School of Neuroscience Innovators Seminar Series Presents:

 Kathryn (Kate) Reissner Ph.D. Associate Professor – Department of Psychology & Neuroscience, Neuroscience Center, UNC Chapel Hill
  • Wednesday April 7, 2021
  • 11:00am – 12:00pm
  • Zoon Meeting: TBD
  • Meeting ID: TBD


Research over the last 50 years has revealed considerable cellular effects of recreational drug abuse to neurons. This has led to the disease model of addiction, which defines addiction as “a treatable, chronic medical disease involving complex interactions among brain circuits, genetics, the environment, and an individual’s life experiences” (American Society of Addiction Medicine). However, knowledge necessary to integrate glial cells within the disease model of addiction has lagged considerably. Our lab is particularly interested in understanding how astrocytes fit within this model. Astrocytes are the most abundant glial cells of the brain, and serve a number of critical roles including regulation of synaptogenesis and neurotransmitter uptake, cellular metabolic regulation, injury responses, and more. Relatively recent work by our lab and others has revealed that rat cocaine self-administration leads to decreased expression and activity of several astroglial proteins, particularly within the nucleus accumbens (NAc), a critical node in the brain’s reward circuitry. In 2016, we utilized the membrane-associated fluorescent reporter Lck-GFP to perform high resolution imaging of individual astrocytes in the NAc, revealing decreased structural features and synaptic colocalization of astrocytes after cocaine self-administration and extinction (Scofield et al 2016 Biological Psychiatry). Subsequently, we have expanded our investigation to more thoroughly understand the mechanism and consequences of this finding. In my seminar, I will report unpublished data regarding the engagement of astrocytes in the behavioral model of the incubation of cocaine craving. Incubation is the phenomenon by which drug craving intensifies across abstinence, and has been observed in both humans and animal models. I will conclude by presenting our working model which seeks to integrate astrocytes in the cellular sequelae subsequent to cocaine self-administration, and consider whether astrocytes may represent viable targets of pharmacological intervention for substance use disorders.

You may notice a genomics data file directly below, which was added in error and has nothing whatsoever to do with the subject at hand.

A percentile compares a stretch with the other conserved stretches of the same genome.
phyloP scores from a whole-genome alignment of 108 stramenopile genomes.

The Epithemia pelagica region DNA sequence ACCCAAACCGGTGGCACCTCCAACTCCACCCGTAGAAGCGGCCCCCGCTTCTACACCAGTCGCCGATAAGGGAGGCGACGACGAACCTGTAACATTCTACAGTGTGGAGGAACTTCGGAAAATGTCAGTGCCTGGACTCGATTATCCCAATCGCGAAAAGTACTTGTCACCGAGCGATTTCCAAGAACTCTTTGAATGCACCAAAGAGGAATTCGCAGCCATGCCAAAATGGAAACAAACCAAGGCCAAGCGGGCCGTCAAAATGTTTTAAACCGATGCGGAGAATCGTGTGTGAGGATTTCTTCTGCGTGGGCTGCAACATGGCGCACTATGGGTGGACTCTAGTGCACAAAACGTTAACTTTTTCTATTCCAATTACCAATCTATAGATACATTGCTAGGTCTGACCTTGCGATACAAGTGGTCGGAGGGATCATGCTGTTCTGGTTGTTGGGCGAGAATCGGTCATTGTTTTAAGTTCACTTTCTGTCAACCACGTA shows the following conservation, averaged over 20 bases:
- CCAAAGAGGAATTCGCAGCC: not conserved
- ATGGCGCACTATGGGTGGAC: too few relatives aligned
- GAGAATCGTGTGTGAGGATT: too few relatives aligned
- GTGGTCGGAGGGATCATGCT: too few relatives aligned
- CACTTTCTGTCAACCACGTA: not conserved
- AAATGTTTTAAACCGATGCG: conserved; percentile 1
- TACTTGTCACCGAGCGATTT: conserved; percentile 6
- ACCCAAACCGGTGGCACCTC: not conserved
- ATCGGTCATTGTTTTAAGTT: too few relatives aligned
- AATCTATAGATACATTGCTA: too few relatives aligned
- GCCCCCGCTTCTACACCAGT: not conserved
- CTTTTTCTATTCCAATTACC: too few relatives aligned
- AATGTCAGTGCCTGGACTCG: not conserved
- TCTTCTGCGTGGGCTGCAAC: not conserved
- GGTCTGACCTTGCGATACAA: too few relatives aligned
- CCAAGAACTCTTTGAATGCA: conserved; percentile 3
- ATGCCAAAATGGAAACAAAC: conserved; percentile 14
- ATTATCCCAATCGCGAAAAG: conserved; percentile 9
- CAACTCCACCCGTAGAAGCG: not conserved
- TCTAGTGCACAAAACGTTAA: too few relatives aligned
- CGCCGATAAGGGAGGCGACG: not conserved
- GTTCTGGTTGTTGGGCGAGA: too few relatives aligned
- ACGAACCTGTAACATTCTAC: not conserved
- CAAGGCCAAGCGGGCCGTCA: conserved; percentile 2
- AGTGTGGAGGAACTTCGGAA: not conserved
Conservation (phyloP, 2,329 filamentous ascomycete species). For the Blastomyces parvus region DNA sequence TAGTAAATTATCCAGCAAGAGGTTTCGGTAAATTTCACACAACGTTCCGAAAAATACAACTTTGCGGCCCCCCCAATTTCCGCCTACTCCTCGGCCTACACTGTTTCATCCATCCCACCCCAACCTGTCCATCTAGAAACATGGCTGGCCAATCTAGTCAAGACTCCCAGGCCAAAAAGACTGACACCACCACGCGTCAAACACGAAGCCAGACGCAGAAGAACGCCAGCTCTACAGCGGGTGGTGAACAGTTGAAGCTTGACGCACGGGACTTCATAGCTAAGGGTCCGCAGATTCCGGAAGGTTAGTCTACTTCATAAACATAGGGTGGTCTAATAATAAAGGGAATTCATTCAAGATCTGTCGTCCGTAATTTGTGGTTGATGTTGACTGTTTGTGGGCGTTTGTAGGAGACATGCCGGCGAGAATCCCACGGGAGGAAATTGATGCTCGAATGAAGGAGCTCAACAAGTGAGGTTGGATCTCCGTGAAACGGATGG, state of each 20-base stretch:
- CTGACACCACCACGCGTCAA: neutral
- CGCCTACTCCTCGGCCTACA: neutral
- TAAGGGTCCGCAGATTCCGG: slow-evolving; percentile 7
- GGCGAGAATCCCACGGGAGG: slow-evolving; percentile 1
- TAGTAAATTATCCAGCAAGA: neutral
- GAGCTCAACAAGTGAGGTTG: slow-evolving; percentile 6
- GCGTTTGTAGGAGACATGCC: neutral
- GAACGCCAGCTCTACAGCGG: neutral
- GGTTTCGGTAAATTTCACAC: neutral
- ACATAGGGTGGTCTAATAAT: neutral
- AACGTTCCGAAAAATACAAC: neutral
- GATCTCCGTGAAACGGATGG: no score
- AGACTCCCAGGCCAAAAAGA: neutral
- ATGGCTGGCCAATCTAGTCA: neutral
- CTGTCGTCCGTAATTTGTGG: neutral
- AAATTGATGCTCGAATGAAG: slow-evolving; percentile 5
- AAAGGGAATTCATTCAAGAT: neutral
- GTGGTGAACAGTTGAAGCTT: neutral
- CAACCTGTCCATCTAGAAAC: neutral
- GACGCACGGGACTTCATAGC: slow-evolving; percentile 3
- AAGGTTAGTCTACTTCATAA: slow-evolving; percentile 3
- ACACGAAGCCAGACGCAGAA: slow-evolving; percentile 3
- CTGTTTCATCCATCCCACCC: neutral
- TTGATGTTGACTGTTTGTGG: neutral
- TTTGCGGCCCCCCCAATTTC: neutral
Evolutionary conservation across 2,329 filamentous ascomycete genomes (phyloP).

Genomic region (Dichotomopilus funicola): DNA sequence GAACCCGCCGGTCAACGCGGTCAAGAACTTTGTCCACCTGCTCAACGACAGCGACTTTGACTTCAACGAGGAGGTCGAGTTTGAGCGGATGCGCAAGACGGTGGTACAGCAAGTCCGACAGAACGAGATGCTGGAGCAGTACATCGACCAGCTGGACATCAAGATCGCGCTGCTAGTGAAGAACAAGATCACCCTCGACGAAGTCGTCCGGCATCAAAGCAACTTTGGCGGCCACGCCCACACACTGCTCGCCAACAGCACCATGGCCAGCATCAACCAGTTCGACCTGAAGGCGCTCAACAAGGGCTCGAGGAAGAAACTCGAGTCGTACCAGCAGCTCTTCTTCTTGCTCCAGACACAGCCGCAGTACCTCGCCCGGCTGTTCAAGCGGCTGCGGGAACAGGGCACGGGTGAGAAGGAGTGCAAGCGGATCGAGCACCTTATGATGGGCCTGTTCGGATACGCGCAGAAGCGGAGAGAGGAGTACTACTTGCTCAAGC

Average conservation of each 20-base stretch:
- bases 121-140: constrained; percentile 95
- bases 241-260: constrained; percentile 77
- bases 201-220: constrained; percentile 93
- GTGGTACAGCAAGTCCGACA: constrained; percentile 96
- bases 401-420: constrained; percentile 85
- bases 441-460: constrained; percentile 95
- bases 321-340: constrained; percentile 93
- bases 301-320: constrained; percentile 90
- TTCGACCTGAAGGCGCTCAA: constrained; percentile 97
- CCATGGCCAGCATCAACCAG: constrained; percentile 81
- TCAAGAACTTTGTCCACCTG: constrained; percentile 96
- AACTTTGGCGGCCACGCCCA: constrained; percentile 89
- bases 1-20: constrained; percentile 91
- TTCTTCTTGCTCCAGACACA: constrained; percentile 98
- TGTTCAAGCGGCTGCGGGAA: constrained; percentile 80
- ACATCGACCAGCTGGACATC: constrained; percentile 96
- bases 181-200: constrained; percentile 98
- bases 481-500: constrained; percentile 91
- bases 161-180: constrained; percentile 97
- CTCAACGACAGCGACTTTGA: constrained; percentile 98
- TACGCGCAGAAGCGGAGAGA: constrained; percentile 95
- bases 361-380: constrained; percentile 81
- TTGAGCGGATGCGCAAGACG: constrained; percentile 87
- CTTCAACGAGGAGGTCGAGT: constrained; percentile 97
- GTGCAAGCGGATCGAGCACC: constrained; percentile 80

For additional information contact: Dr. Michelle Olsen.